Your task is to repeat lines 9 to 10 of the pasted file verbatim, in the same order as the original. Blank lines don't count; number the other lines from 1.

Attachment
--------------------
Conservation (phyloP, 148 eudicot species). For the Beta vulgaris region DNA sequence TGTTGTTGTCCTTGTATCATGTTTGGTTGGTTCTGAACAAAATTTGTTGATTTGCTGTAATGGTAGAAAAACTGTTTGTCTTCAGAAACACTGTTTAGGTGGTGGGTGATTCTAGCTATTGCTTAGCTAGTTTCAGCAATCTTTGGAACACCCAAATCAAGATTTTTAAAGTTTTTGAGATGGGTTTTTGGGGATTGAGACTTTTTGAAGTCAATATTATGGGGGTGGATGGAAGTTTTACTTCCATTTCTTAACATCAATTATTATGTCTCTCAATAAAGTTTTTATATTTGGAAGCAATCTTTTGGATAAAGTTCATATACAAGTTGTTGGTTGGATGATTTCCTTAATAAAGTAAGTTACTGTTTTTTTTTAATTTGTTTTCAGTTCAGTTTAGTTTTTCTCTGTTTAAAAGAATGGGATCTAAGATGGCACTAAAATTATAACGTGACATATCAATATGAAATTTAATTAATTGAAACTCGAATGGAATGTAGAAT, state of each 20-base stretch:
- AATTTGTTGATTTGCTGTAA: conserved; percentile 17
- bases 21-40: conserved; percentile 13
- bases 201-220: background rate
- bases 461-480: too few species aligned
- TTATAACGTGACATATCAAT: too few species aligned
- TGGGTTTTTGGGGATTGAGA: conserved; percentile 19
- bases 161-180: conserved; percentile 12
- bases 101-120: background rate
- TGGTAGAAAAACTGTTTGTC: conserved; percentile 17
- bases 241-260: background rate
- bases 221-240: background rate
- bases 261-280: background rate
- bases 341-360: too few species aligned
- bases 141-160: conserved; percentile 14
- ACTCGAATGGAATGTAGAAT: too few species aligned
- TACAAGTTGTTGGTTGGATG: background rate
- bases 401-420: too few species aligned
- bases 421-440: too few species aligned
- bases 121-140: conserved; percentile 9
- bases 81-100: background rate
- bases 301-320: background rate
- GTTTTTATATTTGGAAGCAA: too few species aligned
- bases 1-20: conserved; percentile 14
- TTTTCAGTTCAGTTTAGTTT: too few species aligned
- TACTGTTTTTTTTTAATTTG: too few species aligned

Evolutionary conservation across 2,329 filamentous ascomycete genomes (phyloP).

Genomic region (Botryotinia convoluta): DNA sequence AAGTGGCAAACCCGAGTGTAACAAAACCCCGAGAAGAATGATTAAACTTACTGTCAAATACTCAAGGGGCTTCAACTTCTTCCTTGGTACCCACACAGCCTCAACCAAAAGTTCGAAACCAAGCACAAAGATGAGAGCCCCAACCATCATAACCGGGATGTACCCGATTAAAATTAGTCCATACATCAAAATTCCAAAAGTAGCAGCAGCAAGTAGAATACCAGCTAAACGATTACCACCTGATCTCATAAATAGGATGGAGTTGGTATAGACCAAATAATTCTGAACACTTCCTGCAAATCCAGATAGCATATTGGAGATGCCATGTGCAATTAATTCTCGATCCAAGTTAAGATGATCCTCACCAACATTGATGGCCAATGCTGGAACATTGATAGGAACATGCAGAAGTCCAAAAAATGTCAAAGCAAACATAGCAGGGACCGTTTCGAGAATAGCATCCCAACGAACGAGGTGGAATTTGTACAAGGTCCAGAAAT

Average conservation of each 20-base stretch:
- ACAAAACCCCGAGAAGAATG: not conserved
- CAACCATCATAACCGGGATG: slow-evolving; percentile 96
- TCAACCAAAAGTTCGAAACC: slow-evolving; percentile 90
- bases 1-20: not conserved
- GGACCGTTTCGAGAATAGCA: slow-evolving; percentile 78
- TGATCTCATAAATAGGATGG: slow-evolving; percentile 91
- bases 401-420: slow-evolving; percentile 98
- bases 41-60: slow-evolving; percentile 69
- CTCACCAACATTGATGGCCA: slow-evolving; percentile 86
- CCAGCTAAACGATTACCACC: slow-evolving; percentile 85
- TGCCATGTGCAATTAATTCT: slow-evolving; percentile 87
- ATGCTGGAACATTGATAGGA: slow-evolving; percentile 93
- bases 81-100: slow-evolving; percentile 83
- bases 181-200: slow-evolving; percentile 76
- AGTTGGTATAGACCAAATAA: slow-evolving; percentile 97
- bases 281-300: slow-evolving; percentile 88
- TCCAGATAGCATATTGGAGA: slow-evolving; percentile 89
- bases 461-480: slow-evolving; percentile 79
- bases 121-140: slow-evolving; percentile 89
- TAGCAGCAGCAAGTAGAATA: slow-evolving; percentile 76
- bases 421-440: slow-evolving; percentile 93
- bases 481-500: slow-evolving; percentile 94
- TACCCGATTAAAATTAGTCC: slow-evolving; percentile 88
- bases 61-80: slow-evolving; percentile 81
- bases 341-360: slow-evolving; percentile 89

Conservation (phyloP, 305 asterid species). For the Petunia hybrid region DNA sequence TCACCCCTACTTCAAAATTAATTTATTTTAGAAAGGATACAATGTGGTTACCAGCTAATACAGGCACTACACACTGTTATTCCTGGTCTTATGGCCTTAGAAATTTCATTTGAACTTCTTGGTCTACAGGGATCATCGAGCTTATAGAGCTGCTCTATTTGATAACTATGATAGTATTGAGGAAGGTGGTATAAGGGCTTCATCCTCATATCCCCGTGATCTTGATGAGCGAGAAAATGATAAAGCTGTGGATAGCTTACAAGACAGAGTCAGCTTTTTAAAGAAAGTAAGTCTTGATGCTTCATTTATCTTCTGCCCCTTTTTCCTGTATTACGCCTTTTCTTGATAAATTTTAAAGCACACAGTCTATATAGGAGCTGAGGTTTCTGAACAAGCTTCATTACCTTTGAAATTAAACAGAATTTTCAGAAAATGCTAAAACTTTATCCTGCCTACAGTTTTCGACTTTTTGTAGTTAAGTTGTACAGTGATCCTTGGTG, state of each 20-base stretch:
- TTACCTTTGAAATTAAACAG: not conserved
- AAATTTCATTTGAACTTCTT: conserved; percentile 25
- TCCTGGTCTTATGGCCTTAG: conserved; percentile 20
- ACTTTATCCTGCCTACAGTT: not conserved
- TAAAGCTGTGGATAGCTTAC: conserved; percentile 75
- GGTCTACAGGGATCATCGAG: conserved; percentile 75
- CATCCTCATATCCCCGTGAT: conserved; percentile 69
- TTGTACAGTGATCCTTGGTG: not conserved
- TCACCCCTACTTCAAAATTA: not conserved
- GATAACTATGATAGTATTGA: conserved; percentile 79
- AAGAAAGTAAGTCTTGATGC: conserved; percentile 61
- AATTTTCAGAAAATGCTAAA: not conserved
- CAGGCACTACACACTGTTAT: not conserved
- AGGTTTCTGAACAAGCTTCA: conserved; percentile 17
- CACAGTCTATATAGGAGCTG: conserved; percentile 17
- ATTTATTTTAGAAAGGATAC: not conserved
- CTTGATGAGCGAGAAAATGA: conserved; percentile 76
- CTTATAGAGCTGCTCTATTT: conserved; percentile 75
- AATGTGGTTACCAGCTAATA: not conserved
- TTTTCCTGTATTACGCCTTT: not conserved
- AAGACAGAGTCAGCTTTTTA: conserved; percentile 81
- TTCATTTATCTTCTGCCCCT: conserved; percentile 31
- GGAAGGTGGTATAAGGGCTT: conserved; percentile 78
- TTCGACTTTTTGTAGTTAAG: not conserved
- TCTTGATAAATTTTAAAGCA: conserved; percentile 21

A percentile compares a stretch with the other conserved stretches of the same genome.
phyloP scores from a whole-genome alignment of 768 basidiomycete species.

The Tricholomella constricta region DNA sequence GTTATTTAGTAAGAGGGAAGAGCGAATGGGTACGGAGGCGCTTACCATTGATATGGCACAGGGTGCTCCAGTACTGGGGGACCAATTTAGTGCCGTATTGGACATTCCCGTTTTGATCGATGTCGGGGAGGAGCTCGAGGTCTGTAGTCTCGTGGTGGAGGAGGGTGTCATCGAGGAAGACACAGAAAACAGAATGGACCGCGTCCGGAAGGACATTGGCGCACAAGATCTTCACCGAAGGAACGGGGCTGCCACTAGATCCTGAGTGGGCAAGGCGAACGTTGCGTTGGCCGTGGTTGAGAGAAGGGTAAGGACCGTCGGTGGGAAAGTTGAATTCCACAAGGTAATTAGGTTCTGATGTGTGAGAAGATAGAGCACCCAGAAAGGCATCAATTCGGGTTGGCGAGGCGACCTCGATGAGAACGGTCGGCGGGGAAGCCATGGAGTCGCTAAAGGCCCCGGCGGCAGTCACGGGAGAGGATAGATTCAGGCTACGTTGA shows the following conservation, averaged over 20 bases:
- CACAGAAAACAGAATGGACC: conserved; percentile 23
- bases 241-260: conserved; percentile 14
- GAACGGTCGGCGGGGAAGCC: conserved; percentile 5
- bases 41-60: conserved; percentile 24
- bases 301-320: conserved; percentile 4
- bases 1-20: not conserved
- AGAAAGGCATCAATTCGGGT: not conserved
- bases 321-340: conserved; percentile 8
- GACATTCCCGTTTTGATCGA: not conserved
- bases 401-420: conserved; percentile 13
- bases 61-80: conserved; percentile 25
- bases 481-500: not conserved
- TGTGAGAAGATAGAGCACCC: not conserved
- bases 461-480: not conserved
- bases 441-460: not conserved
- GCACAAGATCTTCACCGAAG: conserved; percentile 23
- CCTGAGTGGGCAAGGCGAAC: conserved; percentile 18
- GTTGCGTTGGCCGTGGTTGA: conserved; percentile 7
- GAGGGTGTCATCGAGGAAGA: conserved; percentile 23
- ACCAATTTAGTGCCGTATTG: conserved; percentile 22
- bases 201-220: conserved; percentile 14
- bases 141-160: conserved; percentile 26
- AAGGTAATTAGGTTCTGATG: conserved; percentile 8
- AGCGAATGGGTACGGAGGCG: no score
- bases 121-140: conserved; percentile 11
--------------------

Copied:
- bases 101-120: background rate
- TGGTAGAAAAACTGTTTGTC: conserved; percentile 17